Medication Monitor



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Generic Name (Trade Name—Company)
Notes
  • April 1, 2011

    Uses:

    Adjunctive treatment of seizures associated with Lennox-Gastaut syndrome in patients 4 years of age and older

    A 40 mg/mL oral suspension of rufinamide has been approved by FDA. This suspension is equivalent to the already available 200 mg and 400 mg rufinamide tablets on a mg-per-mg basis. The suspension should be dosed with the supplied calibrated oral dosing syringe and adapter. Key counseling points for patients using this new formulation include shaking the medication before each use, replacing the cap securely after opening, keeping the suspension in an upright position at room temperature, and using the product within 90 days of first opening the bottle.

  • March 1, 2011

    Uses:

    Adjunctive therapy to stimulants for treatment of ADHD in children and adolescents 6–17 years of age

    Intuniv was originally approved as monotherapy for treatment of ADHD in the same age group. Approval was based on data from a 9-week, multicenter, double-blind, placebo-controlled trial involving 455 children who had a suboptimal response to stimulant therapy. Combination therapy with guanfacine and a stimulant resulted in significant improvements on the ADHD Rating Scale–IV, which includes hyperactive/impulsive and inattentive subscales, compared with stimulant monotherapy. In addition, combination therapy was associated with mild to moderate adverse events similar to those observed with either treatment alone.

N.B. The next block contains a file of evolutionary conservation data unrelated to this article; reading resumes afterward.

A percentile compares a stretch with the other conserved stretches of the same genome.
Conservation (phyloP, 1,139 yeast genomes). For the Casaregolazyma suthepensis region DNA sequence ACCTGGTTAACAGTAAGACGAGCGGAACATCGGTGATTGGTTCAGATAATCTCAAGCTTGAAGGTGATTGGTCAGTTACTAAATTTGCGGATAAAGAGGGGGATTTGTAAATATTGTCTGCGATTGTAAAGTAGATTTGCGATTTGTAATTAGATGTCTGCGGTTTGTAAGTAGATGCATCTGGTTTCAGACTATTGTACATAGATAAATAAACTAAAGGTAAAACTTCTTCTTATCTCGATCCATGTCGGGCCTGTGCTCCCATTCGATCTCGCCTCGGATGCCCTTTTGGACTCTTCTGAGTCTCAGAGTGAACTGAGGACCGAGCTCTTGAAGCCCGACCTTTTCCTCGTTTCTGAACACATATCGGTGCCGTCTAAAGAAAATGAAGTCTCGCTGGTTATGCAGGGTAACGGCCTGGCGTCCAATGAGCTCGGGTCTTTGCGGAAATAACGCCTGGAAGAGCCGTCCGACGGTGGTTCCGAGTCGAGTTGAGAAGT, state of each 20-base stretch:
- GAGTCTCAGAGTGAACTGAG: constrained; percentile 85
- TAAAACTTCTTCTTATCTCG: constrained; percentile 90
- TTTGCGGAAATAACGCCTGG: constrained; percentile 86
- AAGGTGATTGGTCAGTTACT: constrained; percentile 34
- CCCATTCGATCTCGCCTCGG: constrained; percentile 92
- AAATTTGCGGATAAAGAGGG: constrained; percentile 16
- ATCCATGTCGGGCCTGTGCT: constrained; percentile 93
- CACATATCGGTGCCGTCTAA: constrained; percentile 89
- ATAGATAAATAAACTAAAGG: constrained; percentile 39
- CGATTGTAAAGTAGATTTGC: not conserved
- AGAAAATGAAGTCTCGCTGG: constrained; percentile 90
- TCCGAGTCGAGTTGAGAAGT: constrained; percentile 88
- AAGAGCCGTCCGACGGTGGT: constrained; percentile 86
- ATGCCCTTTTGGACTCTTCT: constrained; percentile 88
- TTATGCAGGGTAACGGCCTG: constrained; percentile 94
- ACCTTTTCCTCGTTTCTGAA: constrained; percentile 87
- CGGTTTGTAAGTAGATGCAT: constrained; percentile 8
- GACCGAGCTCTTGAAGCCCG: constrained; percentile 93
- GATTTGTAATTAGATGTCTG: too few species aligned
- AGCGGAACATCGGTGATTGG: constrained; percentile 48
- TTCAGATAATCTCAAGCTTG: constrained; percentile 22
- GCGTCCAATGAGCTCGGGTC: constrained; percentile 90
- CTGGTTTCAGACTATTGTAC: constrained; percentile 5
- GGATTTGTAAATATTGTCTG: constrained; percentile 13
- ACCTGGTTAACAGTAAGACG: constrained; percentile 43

• March 1, 2011

    Uses:

    Maintenance treatment of bipolar I disorder as an adjunct to either lithium or valproate

    Approval of this agent was based on data from a 52-week maintenance trial with 337 patients with bipolar I disorder. Patients on combination therapy had fewer mood events (n = 25) compared with those on either lithium or valproate alone (n = 43). This difference was primarily attributed to a reduction in manic episodes (7 vs. 19), not depressive episodes (14 vs. 18). Tremor occurred more frequently with combination therapy (6% vs. 2.4%).

  • February 1, 2011

    Uses:

    Maintenance treatment of advanced follicular lymphoma in patients who responded to initial treatment with this agent plus chemotherapy (induction treatment)

    Approval was based on data from the PRIMA (Primary Rituxan and Maintenance) study (n = 1,217), which showed that continuing rituximab therapy every 2 months for 2 years in patients who responded to initial treatment with rituximab plus chemotherapy nearly doubled progression-free survival compared with patients who stopped therapy (hazard ratio 0.54 [95% CI 0.42–0.70], P = 0.0001). Rituximab is also indicated for treatment of non-Hodgkin’s lymphoma and chronic lymphocytic leukemia and, in combination with methotrexate, to reduce structural damage in patients with moderately to severely active rheumatoid arthritis who have had an inadequate response to one or more tumor necrosis factor antagonist therapies.

  • February 1, 2011

    Uses:

    Prevention of invasive meningococcal disease caused by Neisseria meningitidis serogroups A, C, Y, and W-135 in children 2 to 10 years of age

    Approval was based on Phase III trial data involving 5,297 children 2 to 10 years of age proving the safety and immunogenicity of Menveo compared with the other currently U.S.-licensed ACW-135Y meningococcal conjugate vaccine. The vaccine was initially approved in 2010 for active immunization in adolescents and adults 11 to 55 years of age.

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